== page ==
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We Need To Talk About Disability During COVID-19

Content Warning: This article discusses difficult topics like disability, death and sickness. 

We’re coming up on a year since the first COVID-19 lockdown, and it’s been an incredibly difficult time for everyone. This past year has shown us the sacrifices that people are willing to make for the safety of everyone, but also who isn’t willing to sacrifice for others’ safety. It’s been shocking to see people unwilling to give up clubbing or vacations to save peoples’ lives. 

bored woman looking out the window
Photo by Joshua Rawson-Harris from Unsplash

Reports have started emerging about the difficulties that disabled people have faced during COVID-19. Some disabled people have commented on potentially being forced to give up their personal ventilators to be redistributed. Others have noted how accommodations that they were told were “unreasonable” before have now been widely distributed almost immediately as issues arise. 

Man wearing a mask for health purpose

These are not the only issues disabled people have faced during the pandemic. Unfortunately, the problems get even more serious. The Office for National Statistics reported that disabled people in the UK were more likely to die of COVID-19 than non-disabled people. Looking at the COVID-19 deaths between the first reported case in the UK in January 2020 and November 2020, they found that “disabled people made up 6 in 10 (59.5%) of all deaths involving the coronavirus.”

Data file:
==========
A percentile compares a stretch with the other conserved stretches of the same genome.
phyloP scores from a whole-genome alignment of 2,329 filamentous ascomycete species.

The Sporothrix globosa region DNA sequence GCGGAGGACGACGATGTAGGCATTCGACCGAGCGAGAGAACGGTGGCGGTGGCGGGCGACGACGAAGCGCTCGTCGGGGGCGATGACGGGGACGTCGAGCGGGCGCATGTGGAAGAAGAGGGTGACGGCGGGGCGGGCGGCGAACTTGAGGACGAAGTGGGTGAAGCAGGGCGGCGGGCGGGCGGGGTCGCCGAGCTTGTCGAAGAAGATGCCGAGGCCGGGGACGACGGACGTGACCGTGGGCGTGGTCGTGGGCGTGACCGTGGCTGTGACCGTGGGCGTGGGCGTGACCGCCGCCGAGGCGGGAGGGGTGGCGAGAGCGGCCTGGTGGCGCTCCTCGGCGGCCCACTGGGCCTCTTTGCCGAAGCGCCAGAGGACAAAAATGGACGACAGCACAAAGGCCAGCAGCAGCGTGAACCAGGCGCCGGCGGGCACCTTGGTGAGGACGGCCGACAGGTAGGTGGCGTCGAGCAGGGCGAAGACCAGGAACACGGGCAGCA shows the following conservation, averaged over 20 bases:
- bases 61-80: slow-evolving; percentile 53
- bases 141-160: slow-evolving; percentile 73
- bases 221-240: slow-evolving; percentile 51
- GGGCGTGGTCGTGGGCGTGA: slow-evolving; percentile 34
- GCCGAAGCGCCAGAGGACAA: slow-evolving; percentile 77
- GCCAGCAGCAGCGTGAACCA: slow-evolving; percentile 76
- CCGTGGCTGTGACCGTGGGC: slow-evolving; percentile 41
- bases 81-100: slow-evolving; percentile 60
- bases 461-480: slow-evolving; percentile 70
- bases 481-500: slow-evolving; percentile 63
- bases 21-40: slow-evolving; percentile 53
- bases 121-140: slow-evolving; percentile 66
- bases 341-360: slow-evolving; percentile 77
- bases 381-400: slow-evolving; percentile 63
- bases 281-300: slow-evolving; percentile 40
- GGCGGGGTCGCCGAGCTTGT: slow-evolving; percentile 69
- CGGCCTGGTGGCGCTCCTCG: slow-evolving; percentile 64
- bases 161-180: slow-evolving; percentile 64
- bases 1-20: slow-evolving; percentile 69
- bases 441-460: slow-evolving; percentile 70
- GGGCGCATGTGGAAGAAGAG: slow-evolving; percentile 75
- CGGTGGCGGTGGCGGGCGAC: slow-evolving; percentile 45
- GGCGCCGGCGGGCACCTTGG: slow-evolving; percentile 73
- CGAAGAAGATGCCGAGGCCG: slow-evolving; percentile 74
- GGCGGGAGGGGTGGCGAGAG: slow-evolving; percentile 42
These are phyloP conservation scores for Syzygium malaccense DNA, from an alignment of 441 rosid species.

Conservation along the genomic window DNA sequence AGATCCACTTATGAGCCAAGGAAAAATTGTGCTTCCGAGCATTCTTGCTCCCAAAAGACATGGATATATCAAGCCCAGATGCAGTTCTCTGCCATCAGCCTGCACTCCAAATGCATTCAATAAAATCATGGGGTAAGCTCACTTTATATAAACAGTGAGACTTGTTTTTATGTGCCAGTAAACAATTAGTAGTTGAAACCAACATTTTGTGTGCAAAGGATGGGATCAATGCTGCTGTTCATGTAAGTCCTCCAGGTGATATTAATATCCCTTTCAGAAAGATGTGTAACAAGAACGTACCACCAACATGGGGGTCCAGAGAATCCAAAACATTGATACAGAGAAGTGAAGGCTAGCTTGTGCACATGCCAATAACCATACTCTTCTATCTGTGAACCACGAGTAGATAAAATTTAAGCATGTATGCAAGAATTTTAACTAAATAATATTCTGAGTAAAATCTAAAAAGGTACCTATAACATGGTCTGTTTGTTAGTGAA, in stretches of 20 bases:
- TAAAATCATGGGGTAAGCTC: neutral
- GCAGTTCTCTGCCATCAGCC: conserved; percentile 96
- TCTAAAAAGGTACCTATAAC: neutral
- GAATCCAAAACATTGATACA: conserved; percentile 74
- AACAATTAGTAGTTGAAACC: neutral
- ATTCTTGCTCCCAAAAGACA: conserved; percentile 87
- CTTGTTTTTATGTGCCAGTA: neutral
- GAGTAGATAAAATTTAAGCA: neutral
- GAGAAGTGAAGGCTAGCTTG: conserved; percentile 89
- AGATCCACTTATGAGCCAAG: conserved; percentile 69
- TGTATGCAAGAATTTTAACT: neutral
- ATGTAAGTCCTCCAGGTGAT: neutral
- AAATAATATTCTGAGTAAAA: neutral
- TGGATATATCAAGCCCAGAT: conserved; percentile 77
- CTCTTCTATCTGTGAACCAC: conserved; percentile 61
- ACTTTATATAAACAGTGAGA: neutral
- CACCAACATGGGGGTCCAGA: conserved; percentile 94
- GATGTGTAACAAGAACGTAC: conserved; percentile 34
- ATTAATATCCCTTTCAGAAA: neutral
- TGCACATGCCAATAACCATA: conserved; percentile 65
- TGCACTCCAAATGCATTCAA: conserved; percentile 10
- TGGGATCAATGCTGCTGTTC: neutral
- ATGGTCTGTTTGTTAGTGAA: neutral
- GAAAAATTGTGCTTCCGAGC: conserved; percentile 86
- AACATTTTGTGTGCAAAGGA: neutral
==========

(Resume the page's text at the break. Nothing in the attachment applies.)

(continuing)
There are several reasons to explain the heightened vulnerability of disabled people to COVID-19, but one particular reason paints a horrifying picture. Throughout the pandemic, there have been complaints about the discrimination that disabled people are being subjected to in survival efforts. England is currently reporting blanket DNR (Do Not Resuscitate) orders illegally given to disabled people without their consent and sometimes even without their knowledge. 

covid-19 wall graffiti
Photo by Adam Nie?cioruk from Unsplash

Disabled people are denied accessibility and accommodations that could improve their lives, and the lack of accessibility is then used to justify deprioritizing them for life-saving efforts.

Megan is a Senior at UCF majoring in English with a Creative Writing track. When she isn't reading or writing, you can find her watching her favorite TV shows and movies. Megan loves to travel and has already crossed 10 countries off her list. You can find more of Megan on her YouTube channel www.youtube.com/meganreneevideos, on Instagram @meganreneetoday, or TikTok @meganreneetoday
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